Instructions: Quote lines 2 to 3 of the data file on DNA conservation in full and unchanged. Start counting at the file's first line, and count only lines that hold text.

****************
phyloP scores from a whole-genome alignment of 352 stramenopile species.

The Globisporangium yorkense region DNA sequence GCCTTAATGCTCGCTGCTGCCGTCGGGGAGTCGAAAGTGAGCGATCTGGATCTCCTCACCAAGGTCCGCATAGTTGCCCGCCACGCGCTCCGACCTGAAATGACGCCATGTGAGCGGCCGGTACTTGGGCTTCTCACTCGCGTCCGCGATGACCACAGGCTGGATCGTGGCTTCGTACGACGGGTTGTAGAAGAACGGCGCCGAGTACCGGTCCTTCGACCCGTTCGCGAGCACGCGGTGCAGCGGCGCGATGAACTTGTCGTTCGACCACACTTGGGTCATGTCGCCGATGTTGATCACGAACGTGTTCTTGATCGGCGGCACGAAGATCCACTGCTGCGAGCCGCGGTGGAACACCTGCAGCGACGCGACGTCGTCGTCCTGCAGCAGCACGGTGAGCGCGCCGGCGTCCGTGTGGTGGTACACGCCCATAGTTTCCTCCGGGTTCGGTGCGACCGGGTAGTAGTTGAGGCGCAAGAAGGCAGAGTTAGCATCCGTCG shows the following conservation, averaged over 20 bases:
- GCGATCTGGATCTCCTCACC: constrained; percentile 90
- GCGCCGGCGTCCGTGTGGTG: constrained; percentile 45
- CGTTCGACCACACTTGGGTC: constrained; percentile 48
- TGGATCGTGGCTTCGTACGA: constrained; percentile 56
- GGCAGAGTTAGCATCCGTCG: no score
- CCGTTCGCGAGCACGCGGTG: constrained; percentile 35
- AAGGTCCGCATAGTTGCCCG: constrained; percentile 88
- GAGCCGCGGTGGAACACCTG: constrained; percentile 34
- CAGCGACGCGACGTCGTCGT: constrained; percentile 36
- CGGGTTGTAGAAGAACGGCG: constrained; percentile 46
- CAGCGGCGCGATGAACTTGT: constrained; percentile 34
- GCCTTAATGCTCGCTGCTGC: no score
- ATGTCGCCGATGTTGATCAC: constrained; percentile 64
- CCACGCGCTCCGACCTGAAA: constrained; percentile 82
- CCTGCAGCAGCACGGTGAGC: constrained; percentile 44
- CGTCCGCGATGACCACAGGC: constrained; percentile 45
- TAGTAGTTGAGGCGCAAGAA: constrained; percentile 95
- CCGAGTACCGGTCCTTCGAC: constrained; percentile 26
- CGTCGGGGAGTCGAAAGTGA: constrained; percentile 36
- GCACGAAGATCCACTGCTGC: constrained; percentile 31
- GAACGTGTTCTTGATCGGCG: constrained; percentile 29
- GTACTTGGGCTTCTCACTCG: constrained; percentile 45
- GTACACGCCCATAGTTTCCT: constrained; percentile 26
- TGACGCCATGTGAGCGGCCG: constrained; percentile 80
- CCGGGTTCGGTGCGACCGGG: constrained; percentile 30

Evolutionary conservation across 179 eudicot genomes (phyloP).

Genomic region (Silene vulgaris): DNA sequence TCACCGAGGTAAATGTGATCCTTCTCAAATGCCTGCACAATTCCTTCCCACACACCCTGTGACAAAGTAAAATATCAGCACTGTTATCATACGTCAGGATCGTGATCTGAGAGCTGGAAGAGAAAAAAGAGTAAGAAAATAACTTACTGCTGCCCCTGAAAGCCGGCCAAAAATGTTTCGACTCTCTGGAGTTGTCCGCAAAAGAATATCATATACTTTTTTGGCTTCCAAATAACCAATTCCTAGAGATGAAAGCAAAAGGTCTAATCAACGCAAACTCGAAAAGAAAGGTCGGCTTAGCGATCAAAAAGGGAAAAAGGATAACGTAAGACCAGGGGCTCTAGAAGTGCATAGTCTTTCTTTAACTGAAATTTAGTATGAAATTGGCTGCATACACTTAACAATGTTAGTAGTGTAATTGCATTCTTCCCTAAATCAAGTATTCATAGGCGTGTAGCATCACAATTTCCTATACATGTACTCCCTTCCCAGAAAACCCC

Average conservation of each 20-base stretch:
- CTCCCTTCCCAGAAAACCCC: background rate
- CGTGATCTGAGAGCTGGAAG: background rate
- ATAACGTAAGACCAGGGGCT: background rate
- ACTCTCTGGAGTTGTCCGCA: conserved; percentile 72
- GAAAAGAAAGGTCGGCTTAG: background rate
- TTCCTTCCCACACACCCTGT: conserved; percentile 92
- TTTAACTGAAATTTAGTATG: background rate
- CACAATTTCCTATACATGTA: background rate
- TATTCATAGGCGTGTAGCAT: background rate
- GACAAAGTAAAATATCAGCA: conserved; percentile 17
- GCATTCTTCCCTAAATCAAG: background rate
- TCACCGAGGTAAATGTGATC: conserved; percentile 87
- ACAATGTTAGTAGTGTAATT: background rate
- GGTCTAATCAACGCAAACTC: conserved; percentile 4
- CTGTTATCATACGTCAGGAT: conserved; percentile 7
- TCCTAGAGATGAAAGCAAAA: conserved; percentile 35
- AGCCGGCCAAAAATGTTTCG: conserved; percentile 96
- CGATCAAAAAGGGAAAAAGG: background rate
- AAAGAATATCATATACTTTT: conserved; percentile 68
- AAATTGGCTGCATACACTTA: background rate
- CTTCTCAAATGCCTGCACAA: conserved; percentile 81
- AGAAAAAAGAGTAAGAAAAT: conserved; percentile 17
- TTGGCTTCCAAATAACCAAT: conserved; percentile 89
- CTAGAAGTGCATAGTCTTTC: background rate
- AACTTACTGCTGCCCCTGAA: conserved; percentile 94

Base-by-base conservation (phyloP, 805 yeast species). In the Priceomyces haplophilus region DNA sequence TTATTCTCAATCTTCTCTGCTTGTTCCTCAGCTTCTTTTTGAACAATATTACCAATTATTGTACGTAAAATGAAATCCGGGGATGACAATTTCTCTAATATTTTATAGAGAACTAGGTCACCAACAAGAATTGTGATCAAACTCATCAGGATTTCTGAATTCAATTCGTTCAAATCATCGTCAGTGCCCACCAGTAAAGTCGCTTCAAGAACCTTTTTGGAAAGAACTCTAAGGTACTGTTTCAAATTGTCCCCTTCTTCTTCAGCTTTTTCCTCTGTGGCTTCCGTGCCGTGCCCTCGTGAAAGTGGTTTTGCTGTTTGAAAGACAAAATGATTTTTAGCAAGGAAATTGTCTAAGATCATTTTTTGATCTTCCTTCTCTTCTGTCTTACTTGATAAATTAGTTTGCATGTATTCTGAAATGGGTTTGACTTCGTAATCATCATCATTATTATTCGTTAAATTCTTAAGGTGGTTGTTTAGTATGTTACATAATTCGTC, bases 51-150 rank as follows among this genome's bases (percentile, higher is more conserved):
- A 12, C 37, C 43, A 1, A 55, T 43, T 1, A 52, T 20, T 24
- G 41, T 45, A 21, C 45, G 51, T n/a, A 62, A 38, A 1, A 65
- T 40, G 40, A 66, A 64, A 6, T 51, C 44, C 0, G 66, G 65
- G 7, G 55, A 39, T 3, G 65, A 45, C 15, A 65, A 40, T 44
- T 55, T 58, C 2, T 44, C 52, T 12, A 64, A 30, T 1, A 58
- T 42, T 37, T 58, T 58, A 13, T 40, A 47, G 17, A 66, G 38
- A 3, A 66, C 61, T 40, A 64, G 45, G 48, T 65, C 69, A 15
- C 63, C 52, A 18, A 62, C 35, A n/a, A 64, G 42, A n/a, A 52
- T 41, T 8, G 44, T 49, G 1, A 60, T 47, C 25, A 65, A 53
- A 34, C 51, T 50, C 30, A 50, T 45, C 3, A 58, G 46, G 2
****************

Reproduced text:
The Globisporangium yorkense region DNA sequence GCCTTAATGCTCGCTGCTGCCGTCGGGGAGTCGAAAGTGAGCGATCTGGATCTCCTCACCAAGGTCCGCATAGTTGCCCGCCACGCGCTCCGACCTGAAATGACGCCATGTGAGCGGCCGGTACTTGGGCTTCTCACTCGCGTCCGCGATGACCACAGGCTGGATCGTGGCTTCGTACGACGGGTTGTAGAAGAACGGCGCCGAGTACCGGTCCTTCGACCCGTTCGCGAGCACGCGGTGCAGCGGCGCGATGAACTTGTCGTTCGACCACACTTGGGTCATGTCGCCGATGTTGATCACGAACGTGTTCTTGATCGGCGGCACGAAGATCCACTGCTGCGAGCCGCGGTGGAACACCTGCAGCGACGCGACGTCGTCGTCCTGCAGCAGCACGGTGAGCGCGCCGGCGTCCGTGTGGTGGTACACGCCCATAGTTTCCTCCGGGTTCGGTGCGACCGGGTAGTAGTTGAGGCGCAAGAAGGCAGAGTTAGCATCCGTCG shows the following conservation, averaged over 20 bases:
- GCGATCTGGATCTCCTCACC: constrained; percentile 90